Stack’s Bowers Personal Best: Constantine’s Record Rouble
In the first coin session of their April 2021 Hong Kong auction, Stack’s Bowers and Ponterio eclipsed their highest total for any previous Hong Kong auction, realizing nearly $19.2 million for the 162 lots in “The Pinnacle Collection”. Fierce competition for the incredible offerings in this cabinet resulted in five lots crossing the $1 million mark, two of which brought more than $2 million. Combined with the outstanding results of additional live and internet auction sessions, the April 2021 Hong Kong auction becomes the firm’s highest value sale of non-United States numismatic items, likely to surpass $35 million by its conclusion on 11th April 2021. The unprecedented results from this auction affirm Stack’s Bowers and Ponterio’s expertise at maximizing results for consignors in the current numismatic market.
Among the standouts was the 1825 Pattern Ruble of Constantine, which realized $2.64 million – a personal best for the firm, representing the highest amount achieved by any American auction house for a non-US coin. This was followed closely by the fantastic “Mukden Tiger” Pattern Dollar that sold for $2.28 million, the highest amount ever garnered for a Chinese coin, obliterating the previous record.
Records were also set among Japanese coins as the incredibly rare first Oban from the Tensho Era brought $1.92 million, now the most expensive Japanese coin. A record for modern Japanese coins was established as the important 1870 Pattern Set – unique outside of a museum – fetched $1.56 million. Closing out the five $1 million lots was one of the finest seen Long-Whisker Dragon Dollar Patterns, which realized $1.02 million.
Other stunning prices included a Silver Tael Pattern from Year 29 of Kwang-hsu (1903) and a 20 Yen from Year 10 of the Meiji Emperor (1877), each of which brought $840,000, and a beautifully toned Silver Dollar Pattern from 1907 that sold for $504,000. A Filipino 8 Escudos countermarked over a Mexican Iturbide issue brought $180,000, becoming the most valuable Filipino coin and nearly tripling the previous highest price for a Filipino issue.
“The World’s Most Expensive Non-US Coin”
The sale included the “Joseph/Richter” specimen of the incredibly rare 1825 pattern ruble of Constantine sold for an astounding $2.64 million. This was the highest realization in the magnificent Pinnacle Collection. This monumental, once-in-a-generation crown is among just eight known, and one of only three with a plain edge. The last appearance of an 1825 pattern ruble of Constantine was in 2004, when this very specimen sold for $525,000, the highest amount for a non-US coin at the time. Though it no longer holds this record, this storied ruble now stands as the highest valued non-US coin auctioned by an American auction house and illustrates Stack’s Bowers and Ponterio’s continued leadership in the numismatic market across the globe.
Issued for the would-be emperor, Constantine Pavlovich, the pattern ruble stands as the only coin produced for a reign that never really happened. Constantine was the middle son of emperor Paul I, and was seemingly destined for a life as the “spare” to his elder brother’s status as “heir.” Following Paul’s assassination, Alexander (the elder brother), Constantine, and Nicholas (the younger brother), were all understandably weary of the crown’s burden. When Alexander died rather unexpectedly – and, more importantly, without a legitimate heir – the duty fell to Constantine. Mint officials, mindful that coins reinforce the divine right of a ruler to the masses, immediately began producing a prototype so that official coinage could continue without interruption. Constantine, however, had other plans; he decided, after just a few weeks, that he wanted no part of his tsarist duty, abdicating the throne in favor of Nicholas. In a flash, a would-be reign was brought to an end before it officially started. But what about the prototypes created by the mint officials? During this period of uncertainty, some eight examples were produced – five with edge lettering and three without. Rather than entering the melting pot, they were fortuitously preserved, with the five lettered edge specimens held for safe keeping within the Ministry of Finance and the three plain edge examples seemingly held by the officials present during their striking.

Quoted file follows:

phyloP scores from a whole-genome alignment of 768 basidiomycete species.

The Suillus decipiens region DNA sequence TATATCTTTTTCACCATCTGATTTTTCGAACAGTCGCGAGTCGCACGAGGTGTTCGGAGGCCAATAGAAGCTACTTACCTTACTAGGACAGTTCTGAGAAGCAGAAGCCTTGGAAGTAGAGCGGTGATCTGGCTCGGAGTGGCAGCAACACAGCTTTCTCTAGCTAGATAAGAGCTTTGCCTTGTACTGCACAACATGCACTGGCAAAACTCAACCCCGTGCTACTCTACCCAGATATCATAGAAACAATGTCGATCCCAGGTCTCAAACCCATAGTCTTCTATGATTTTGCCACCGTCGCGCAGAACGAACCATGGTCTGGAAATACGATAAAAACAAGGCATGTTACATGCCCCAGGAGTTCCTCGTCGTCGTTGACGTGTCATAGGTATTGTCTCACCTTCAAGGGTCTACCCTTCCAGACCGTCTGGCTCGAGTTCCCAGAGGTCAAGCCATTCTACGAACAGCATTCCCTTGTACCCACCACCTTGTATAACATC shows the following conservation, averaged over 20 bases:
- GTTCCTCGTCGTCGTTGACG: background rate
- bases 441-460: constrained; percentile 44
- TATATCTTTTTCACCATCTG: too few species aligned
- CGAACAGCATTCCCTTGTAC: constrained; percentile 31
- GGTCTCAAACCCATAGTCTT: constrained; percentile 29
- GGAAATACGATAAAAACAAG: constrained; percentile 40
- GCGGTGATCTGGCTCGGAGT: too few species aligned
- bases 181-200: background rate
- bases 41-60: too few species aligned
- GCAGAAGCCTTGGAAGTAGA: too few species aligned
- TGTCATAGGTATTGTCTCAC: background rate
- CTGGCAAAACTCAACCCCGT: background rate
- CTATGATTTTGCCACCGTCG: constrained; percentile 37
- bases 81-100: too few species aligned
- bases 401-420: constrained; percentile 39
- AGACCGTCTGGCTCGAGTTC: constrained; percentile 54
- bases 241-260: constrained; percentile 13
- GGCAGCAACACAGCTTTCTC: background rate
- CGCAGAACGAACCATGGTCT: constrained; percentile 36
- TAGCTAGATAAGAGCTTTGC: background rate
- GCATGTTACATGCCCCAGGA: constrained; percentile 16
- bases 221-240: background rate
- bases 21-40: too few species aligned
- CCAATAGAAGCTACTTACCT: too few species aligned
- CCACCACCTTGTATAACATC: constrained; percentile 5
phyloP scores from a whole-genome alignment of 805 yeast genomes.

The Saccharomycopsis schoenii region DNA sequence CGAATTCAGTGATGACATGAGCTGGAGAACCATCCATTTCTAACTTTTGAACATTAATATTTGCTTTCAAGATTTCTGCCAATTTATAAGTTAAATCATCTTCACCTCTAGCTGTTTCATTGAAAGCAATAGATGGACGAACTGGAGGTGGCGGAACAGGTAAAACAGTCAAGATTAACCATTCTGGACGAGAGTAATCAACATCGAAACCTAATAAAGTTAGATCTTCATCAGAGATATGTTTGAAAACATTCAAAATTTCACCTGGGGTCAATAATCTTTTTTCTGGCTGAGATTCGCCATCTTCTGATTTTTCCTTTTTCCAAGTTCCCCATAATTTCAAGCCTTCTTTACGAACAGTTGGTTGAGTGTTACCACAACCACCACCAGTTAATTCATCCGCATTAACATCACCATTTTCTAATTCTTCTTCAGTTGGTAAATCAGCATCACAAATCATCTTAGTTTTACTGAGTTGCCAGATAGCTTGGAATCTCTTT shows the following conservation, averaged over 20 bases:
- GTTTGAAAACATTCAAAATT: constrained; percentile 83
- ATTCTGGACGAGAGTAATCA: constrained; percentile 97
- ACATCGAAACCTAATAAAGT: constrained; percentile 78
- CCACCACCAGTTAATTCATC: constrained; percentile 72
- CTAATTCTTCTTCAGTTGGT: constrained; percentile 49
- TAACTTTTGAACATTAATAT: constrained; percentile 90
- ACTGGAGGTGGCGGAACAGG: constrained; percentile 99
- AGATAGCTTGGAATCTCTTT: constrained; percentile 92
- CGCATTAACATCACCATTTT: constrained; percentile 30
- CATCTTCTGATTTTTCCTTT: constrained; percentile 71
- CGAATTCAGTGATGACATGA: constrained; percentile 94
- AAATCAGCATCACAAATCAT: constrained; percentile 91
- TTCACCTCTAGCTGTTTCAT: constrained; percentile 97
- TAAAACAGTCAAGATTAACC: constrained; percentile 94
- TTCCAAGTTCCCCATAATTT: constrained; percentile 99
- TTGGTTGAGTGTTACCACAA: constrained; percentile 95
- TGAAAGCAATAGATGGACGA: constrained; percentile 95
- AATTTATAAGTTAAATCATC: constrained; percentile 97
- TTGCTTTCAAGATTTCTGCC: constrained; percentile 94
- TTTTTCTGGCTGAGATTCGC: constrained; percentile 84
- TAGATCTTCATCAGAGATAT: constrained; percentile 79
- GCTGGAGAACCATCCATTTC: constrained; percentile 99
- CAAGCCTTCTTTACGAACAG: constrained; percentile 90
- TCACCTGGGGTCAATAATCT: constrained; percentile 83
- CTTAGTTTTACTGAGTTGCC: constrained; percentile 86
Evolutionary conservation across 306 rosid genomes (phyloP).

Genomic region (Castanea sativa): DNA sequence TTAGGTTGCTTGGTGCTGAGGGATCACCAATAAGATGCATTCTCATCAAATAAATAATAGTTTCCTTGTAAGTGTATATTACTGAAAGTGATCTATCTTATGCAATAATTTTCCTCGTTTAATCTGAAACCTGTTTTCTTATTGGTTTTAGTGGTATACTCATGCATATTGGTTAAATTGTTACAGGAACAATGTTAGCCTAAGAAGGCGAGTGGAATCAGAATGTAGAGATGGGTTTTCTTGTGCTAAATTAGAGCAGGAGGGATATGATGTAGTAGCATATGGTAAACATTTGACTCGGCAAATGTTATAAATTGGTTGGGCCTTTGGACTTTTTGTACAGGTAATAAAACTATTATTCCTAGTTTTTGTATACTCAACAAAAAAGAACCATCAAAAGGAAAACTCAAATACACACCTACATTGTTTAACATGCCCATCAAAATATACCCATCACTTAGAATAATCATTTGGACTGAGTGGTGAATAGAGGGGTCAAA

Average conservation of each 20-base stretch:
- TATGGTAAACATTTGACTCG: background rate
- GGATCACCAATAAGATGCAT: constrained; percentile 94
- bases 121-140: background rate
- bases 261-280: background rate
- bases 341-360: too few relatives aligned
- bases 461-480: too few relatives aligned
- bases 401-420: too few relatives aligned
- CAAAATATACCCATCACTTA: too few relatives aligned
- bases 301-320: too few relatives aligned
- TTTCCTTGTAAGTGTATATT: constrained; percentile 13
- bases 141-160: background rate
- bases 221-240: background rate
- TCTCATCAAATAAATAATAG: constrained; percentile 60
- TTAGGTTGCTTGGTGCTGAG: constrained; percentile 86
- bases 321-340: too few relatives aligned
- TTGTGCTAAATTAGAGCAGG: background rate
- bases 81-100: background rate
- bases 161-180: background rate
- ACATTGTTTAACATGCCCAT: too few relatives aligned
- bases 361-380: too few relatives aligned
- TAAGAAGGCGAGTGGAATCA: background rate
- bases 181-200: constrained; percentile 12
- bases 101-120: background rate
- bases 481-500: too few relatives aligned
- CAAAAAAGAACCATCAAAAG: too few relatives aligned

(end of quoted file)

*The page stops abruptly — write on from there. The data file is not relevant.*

As the decades passed, the lettered edge rubles were obtained and dispersed by then-tsar Alexander II. Of the five, three are now held in museums (the Hermitage, the state Historical Museum in Moscow, and the Smithsonian). The remaining two have sold publicly and are presumably still in private collections. One last appeared in Bowers and Merena’s 1994 Baltimore auction, while the other has not officially been seen since 1898. Turning to the plain edge examples, all three have had a presence in the marketplace, but only this impressive piece from the Pinnacle Collection has been seen since 1981. It last crossed the auction block in January 2004, and since then the rare coin market has enjoyed tremendous growth and prosperity, especially during the past year. When the gavel last fell for this monumental pattern issue, a record was established, making it the most valuable non-US coin to sell at that time. Nearly two decades later, the once lofty hammer price of $525,000 has been eclipsed by a factor of more than four.
You can read more about it in this article on the record rouble.
Complete prices realized for the Stack’s Bowers and Ponterio sale of “The Pinnacle Collection” (and further sessions of the April 2021 Hong Kong Auction), are available on the firm’s website at Stack’s Bowers website.
For information about consigning to an upcoming auction call 800-458-4646 or email.